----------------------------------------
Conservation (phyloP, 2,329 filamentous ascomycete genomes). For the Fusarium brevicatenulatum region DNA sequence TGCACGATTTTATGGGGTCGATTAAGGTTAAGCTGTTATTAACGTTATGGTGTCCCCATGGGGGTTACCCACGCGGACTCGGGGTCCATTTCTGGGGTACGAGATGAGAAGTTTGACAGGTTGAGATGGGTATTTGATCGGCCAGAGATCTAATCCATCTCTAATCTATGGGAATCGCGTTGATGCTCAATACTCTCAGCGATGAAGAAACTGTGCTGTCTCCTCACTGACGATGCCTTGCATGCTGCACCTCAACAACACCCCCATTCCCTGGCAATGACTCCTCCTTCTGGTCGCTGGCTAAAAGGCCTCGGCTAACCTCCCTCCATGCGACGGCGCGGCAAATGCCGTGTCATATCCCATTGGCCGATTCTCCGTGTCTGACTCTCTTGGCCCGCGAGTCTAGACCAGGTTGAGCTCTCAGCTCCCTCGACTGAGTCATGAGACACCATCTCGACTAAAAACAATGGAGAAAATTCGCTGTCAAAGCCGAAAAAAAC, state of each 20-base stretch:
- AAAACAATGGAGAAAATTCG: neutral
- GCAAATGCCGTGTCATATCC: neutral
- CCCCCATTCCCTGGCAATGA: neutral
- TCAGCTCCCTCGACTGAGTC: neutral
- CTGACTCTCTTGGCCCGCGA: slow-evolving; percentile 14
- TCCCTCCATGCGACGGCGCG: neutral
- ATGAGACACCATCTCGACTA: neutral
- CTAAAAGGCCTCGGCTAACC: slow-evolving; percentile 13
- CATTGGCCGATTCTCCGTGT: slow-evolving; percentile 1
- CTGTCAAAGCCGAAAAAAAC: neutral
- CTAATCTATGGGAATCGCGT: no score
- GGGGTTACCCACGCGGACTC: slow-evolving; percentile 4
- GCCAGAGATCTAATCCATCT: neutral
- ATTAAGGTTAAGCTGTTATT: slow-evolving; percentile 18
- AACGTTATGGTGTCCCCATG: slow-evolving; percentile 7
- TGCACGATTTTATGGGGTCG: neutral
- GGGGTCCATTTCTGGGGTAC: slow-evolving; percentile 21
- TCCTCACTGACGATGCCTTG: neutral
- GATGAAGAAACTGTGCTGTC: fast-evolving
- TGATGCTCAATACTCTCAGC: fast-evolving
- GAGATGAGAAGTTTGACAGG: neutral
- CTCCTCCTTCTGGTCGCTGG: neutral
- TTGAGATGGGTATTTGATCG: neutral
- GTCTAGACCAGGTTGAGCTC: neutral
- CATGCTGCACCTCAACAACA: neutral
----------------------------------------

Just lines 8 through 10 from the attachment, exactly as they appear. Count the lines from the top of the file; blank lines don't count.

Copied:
- ATGAGACACCATCTCGACTA: neutral
- CTAAAAGGCCTCGGCTAACC: slow-evolving; percentile 13
- CATTGGCCGATTCTCCGTGT: slow-evolving; percentile 1